Well, my interpretation is that these ecstatic kirtanas shown in the video are nothing more than just entrance, and then they lead to eternity. Or maybe Maypur is an entrance that leads to eternity. Somewhere there must be entrance that leads elsewhere, to eternity. Images of Rādhā-Mādhava is just an entrance, devotees are just an entrance, kirtans are just an entrance, Prabhupada is just an entrance, Kṛṣṇa is just an entrance to eternity, which is the ultimate goal.

That’s pure māyāvāda, there’s no other way to see it.

Of course the title can be interpreted differently, like watching this video is an entrance into devotional life – seeing ecstatic devotees will make one try their kīrtans for himself. Maybe someone’s devotion will start with this video, maybe it will blossom. This means that it’s not what you see but the act of watching itself is entrance into eternity, not the most direct explanation. It gives too much benefit of doubt to its creators, imo.

My interpretation matches with kīrtanless soundtrack better – what you see is only the means, there’s no point in dwelling on exactly what they are singing, there’s no point in sampling their music, we go for eternity so this “Anthem by Emancipator” fits it better than kīrtans themselves.

From māyāvāda point of view devotees shown in the video are just neophytes, they haven’t entered eternity yet though they discovered a cool way to reach there. Once they see beyond their singing and dancing they’ll appreciate the eternity and universal love, and then their journey will become their destination, or some such crap.

I really hope that it was all just a misunderstanding and that no one on that production team harbors any māyāvāda ideas. Otoh, someone deliberately chose trip hop soundtrack over devotional music, so…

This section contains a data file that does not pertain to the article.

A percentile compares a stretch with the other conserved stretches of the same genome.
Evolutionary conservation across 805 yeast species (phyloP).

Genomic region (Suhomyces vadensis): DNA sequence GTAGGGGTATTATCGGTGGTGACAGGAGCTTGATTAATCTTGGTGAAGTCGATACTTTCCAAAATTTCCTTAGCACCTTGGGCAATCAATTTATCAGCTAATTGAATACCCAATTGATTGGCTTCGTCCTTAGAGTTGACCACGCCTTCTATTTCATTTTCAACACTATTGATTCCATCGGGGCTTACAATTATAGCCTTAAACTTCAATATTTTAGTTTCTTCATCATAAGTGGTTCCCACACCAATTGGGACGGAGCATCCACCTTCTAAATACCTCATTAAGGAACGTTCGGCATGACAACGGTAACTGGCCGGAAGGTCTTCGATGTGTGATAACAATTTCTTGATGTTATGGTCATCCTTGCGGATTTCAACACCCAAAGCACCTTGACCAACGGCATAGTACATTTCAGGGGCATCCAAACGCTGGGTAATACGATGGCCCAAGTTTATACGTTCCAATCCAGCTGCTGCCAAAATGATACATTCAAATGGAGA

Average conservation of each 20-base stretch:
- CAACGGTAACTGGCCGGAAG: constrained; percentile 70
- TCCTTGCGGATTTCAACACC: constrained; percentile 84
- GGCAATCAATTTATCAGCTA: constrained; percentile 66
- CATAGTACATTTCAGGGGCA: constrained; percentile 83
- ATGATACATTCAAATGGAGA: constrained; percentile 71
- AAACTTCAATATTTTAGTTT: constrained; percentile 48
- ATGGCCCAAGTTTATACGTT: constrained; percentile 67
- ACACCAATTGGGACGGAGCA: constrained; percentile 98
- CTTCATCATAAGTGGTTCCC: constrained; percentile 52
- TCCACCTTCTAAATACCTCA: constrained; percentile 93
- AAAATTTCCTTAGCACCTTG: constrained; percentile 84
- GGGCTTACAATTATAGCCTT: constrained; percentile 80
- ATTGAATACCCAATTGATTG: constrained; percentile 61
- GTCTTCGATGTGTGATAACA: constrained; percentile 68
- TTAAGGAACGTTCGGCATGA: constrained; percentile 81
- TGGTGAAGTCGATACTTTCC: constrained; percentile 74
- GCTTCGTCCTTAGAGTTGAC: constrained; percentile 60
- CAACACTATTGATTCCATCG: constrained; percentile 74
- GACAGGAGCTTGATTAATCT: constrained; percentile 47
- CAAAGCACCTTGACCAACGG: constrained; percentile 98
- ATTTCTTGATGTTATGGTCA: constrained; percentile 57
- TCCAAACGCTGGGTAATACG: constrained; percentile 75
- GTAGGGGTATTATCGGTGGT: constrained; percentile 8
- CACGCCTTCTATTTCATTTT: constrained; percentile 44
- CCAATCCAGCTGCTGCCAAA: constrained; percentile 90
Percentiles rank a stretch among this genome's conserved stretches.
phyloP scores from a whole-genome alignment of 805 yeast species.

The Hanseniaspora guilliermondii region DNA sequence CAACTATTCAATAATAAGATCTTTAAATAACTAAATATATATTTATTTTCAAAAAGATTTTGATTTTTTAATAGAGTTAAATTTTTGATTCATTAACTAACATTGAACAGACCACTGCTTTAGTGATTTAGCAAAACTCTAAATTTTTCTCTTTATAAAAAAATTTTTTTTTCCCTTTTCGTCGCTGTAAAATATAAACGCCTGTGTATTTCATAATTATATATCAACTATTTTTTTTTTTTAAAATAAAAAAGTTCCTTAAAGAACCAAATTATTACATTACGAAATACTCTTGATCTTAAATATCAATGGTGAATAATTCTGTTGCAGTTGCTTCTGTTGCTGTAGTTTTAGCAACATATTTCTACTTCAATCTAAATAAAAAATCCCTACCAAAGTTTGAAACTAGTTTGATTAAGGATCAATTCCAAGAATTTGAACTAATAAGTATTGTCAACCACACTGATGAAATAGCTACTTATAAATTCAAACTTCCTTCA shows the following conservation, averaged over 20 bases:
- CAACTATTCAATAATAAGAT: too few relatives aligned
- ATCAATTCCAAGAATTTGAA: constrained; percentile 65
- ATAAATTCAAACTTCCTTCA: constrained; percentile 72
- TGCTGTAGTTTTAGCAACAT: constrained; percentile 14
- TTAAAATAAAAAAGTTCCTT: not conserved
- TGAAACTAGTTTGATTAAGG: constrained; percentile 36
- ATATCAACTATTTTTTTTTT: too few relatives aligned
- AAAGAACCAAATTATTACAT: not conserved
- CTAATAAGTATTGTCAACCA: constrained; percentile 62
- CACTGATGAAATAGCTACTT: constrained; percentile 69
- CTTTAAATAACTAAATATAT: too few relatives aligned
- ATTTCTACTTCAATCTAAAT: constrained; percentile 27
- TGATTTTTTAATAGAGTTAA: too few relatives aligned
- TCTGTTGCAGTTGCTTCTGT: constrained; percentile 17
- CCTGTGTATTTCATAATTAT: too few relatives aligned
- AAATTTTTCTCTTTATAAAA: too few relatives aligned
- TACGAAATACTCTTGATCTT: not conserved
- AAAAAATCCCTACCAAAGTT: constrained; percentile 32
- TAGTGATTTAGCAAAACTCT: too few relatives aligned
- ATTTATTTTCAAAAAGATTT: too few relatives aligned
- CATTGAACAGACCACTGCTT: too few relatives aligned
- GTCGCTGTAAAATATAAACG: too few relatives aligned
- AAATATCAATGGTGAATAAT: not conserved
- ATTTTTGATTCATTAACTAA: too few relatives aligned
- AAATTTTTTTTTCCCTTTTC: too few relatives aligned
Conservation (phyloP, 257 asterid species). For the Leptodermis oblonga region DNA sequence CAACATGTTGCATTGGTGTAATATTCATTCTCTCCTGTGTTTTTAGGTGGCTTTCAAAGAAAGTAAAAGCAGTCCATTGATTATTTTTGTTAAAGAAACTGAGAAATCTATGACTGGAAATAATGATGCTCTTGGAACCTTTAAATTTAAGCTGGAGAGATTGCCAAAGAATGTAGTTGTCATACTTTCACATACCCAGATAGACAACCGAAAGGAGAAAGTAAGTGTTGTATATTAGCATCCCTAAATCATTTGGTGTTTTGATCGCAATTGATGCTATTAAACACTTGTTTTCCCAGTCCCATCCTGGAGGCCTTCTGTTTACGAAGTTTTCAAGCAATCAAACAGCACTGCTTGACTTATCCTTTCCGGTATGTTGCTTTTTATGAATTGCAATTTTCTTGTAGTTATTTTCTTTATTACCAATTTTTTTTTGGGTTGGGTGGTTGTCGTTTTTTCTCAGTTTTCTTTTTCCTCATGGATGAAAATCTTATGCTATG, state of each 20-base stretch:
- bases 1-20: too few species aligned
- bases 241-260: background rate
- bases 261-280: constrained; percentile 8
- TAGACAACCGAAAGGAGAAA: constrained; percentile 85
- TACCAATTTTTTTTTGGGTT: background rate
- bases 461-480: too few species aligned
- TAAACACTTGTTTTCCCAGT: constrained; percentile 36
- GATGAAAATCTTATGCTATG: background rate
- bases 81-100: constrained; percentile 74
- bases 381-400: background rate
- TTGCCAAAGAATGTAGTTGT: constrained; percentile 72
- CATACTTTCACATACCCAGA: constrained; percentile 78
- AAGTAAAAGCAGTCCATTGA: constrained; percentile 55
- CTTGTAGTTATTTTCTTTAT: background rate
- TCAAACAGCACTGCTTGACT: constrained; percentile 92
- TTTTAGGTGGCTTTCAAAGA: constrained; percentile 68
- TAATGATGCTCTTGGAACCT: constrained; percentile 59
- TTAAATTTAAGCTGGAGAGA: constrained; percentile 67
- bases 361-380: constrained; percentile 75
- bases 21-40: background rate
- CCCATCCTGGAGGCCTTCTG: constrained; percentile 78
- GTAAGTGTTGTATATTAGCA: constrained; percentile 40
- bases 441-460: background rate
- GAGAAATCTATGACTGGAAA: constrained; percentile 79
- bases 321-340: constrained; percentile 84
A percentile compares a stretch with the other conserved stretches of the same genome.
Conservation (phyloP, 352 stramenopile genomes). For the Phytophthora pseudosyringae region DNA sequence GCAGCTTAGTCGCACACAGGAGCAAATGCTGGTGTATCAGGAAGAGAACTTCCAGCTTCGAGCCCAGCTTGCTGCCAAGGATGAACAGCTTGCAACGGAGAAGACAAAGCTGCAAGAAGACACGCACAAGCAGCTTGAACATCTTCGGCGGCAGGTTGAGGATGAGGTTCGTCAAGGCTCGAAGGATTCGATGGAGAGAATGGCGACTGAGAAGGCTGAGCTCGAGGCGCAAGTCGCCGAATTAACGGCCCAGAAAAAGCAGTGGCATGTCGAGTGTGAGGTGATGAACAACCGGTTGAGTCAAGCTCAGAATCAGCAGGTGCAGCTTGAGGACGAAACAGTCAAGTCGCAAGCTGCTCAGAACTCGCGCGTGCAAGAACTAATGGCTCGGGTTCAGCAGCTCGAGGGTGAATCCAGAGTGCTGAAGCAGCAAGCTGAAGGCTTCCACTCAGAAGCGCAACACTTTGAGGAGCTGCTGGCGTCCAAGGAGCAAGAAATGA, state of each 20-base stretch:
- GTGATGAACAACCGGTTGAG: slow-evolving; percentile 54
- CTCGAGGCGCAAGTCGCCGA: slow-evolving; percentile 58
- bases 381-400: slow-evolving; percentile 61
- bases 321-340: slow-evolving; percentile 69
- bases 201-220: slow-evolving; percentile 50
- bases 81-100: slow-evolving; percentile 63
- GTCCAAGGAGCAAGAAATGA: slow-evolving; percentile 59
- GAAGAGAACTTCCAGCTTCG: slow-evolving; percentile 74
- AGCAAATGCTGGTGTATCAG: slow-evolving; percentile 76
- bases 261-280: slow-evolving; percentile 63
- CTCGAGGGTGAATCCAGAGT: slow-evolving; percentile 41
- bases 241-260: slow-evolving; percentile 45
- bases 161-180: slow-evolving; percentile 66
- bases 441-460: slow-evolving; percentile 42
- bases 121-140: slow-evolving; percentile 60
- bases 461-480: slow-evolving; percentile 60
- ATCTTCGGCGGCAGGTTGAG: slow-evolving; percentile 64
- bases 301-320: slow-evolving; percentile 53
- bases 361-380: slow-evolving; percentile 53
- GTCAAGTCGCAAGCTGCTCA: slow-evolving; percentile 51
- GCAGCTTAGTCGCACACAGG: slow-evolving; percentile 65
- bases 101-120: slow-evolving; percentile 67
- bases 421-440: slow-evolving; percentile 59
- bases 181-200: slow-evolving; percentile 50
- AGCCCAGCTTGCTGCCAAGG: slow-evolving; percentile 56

If there’s some outrage expressed somewhere I would totally understand it – why would anyone bring sensual, non-devotional music to Mayapur, of all places? What are they trying to prove? What are they trying to show? Why would anyone play it during Bhāgavatam class? Why would anyone play it right after Prabhupāda’s lecture? On ekādaśi?

I guess I can imagine how these actions can be defended, too – someone just wanted Mayapur to look nice, and they did, the cinematography is superb, everything looks very professional and it sounds nice, too, so what’s the problem?

One could also say that it was not originally meant for devotees but to attract outsiders. Typical line of reasoning would be about bad connotation that comes with “Hare Kṛṣṇas” so it’s better to avoid it at the first meeting, let people just see how ecstatic our life is instead.

We usually say that Prabhupāda was always a straight talker and he would have none of this nonsense but that is not entirely true. He knew very well that for preaching purposes our message sometimes needs to be modified and sweetened. The goal is to give people the medicine of the mahāmantra, if they don’t like the taste at first we can mix with with sugary words and attractive imagery.